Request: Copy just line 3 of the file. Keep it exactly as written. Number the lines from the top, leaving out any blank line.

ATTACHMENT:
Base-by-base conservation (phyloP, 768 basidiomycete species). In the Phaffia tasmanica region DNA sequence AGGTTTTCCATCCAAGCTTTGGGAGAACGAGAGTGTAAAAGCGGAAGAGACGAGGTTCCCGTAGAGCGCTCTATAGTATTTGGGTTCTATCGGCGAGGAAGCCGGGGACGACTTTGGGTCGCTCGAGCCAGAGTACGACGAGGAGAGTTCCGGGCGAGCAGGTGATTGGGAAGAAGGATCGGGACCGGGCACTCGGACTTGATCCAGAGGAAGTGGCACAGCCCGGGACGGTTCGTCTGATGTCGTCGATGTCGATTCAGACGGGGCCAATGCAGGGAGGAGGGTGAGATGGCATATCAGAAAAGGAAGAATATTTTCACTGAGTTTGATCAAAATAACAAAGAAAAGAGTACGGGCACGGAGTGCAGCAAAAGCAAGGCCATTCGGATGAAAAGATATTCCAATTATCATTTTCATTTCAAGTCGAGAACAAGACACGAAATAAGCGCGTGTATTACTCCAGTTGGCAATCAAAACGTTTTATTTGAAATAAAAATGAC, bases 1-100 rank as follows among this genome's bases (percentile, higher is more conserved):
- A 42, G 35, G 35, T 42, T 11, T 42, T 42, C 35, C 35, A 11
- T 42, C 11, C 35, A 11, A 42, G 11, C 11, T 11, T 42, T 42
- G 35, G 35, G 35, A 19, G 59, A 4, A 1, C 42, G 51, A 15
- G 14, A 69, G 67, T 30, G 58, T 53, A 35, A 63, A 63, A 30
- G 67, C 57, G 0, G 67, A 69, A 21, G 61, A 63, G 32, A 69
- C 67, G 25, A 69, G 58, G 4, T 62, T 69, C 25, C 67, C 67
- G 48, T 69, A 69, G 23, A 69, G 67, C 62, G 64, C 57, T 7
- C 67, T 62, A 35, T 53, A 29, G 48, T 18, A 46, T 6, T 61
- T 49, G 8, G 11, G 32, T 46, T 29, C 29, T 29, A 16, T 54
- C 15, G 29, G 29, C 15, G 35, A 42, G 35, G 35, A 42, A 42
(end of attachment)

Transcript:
- T 42, C 11, C 35, A 11, A 42, G 11, C 11, T 11, T 42, T 42